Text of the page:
If there’s a group she believes in, Rose Pugliese is either in it or running it
The list of groups Rose Pugliese is involved in is so long it’s the length of some people’s grocery lists.
The attorney is the president of the 6-month-old Mesa County Young Republicans group, third vice president of the Mesa County Republican Women, secretary and spokesperson for the Western Slope Conservative Alliance, and a member of Rotaract. She continues work with the sorority she was president of at Villanova University in Pennsylvania by serving as a district director for Alpha Delta Pi and is a member of the Western Colorado Alumnae Panhellenic Association.
On top of that, she ran for a spot on Mesa County Valley School District 51’s school board in November, but lost to Greg Mikolai.
After moving to Colorado from Miami nearly three years ago, Pugliese found herself with more time on her hands than she had while working 16-hour days as a commercial real estate attorney. When she noticed her husband, John, yelling at politicians and commentators on Fox News, she encouraged him to take action. As the introvert in the relationship, he wasn’t interested. So she decided she was.
Her involvement in the local Republican Party began with a trip to the Republican Headquarters to grab some yard signs for the 2008 election. While there, she chatted with Mesa County Republican Women President Ruth Ehlers, who convinced Pugliese to join the club.
It wasn’t long before Pugliese encouraged club members to have quarterly nonpartisan meetings that addressed women’s issues.
Pugliese said the impetus for the meetings was watching female candidates like Hillary Clinton and Sarah Palin receive what she saw as unfair treatment in news coverage. By 2009 she was elected third vice president of the Republican Women club.
In September, Pugliese helped form the Mesa County Young Republicans club for people ages 18 to 45. She’s also worked with Palisade High School students to create a Young Republicans program at the school. She wants to get Young Republicans clubs into all of the local high schools before the end of this year.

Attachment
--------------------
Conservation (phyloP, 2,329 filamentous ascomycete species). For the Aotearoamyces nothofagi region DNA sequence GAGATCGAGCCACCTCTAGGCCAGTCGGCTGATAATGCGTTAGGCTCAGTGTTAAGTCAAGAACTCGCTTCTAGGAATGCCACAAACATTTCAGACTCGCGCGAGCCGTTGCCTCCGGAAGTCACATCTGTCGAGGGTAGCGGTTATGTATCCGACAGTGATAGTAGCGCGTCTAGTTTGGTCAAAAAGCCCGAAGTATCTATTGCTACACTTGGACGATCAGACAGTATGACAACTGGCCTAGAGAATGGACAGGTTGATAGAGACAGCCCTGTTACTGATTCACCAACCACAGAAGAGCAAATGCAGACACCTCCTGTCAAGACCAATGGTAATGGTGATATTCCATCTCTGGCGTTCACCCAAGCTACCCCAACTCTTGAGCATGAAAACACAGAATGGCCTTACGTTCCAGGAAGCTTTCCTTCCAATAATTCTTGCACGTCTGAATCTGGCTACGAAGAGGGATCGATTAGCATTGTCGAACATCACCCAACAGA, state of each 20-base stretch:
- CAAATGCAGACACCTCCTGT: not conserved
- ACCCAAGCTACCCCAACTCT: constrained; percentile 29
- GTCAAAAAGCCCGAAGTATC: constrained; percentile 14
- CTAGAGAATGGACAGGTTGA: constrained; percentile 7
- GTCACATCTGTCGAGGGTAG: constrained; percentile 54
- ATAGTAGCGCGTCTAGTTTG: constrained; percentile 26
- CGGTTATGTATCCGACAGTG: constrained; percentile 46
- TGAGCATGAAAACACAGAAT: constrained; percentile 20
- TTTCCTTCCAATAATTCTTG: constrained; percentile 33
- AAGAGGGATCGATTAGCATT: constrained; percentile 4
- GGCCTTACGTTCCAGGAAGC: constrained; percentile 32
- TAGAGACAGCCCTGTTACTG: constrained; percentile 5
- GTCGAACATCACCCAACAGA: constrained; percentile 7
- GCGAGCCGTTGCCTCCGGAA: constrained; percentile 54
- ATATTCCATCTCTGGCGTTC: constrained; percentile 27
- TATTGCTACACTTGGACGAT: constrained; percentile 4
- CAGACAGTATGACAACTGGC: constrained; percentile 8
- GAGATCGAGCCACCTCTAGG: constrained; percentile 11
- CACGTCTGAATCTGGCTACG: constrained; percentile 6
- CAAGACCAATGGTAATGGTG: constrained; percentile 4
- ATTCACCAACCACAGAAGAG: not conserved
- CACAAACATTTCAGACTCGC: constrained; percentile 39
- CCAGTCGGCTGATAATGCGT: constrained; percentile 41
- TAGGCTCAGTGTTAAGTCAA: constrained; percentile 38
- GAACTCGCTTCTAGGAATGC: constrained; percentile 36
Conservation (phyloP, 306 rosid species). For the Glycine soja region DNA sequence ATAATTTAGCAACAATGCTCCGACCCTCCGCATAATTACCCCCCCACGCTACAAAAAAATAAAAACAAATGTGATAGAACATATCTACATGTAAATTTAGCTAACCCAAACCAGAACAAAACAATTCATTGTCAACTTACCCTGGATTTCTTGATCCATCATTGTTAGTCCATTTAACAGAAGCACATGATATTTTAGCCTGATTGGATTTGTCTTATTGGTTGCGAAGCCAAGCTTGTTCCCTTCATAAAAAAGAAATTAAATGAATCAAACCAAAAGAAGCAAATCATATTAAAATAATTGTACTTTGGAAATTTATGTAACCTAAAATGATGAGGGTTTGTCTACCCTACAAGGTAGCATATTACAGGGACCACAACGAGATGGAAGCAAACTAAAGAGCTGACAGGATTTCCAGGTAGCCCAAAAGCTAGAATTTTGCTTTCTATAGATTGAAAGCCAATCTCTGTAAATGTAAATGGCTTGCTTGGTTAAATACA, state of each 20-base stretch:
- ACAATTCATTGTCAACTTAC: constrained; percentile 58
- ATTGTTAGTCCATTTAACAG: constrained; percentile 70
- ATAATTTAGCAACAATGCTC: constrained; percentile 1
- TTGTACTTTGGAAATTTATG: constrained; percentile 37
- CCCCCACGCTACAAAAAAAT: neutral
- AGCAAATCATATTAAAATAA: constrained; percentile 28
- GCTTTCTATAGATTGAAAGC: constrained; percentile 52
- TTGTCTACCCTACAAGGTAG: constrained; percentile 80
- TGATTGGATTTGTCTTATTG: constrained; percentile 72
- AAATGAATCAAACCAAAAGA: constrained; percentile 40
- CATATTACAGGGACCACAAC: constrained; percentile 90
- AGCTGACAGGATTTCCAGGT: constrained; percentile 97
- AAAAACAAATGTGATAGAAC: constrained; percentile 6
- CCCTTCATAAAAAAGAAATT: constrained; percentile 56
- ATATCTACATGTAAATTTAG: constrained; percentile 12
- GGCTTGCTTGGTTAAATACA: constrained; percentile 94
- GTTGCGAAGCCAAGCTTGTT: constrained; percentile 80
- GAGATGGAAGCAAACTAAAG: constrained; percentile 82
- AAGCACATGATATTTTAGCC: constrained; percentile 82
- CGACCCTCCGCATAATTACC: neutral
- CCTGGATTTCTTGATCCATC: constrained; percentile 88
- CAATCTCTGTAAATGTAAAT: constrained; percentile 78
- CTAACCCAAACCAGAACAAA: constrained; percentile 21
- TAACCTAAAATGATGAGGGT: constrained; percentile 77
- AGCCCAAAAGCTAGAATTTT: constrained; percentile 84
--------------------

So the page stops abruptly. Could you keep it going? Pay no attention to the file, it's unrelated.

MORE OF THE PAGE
After she lost the school board election in November, the Western Slope Conservative Alliance asked her to be their spokeswoman. Pugliese was a little nervous about the position at first, but decided she wanted to show people a different face in the Republican Party.
“I like people to see Republicans aren’t all old men,” she said.
Pugliese developed her passion for the Republican Party while growing up in a traditional Italian family on Long Island, N.Y. Although “New York Republican” may seem like an oxymoron to some outside the East Coast, Pugliese said it was the norm on Long Island to vote conservative.
“You couldn’t get a job if you weren’t a Republican where I grew up,” she said.
Finding career-minded women was not as easy as finding a conservative in her neighborhood, but Pugliese knew at a young age she wanted to be a leader. As president of Villanova’s Alpha Delta Pi chapter, she had to agree to be legally responsible for 125 of her sorority sisters for a year. She also attended women in leadership trainings through the sorority and wrote reports that could reach up to 40 pages in length.
Pugliese continues to pass on leadership skills to the next generation as director of an Alpha Delta Pi district that encompasses chapters from Colorado to Louisiana. She organizes leadership trainings, often via the Web, for the women and attends yearly district and national conferences with the group. She also works on philanthropic projects with the Panhellic organization, which groups together women from different sororities living in one region.
“There’s so much more to sororities than keys and fraternity boys. There’s also leadership and philanthropy,” Pugliese said.
Her goal is to foster a lifelong desire for sorority members to continue in leadership and philanthropy roles.
“I like working with the students because they’re like little sponges,” she said.
After graduating from Villanova, Pugliese attended law school at St. John’s University in Manhattan, worked for a year in New Jersey and lived on South Beach in Florida before coming to Grand Junction. Pugliese said she plans to settle in western Colorado, but she’s not sure she’ll always be doing the same job.
“I will run for office again,” she said. She just hasn’t decided what spot she’ll run for.
She also wants to add more activities to her list some day.
“I would like to have some sort of organization that would help women re-entering the job force with résumés, interview skills, how to dress at interviews,” she said.
As much as she gives back, Pugliese said she gets something out of each group she’s involved in.
“I just feel like I can make a difference. All of my groups fulfill that need for me to feel like I can make a difference,” she said.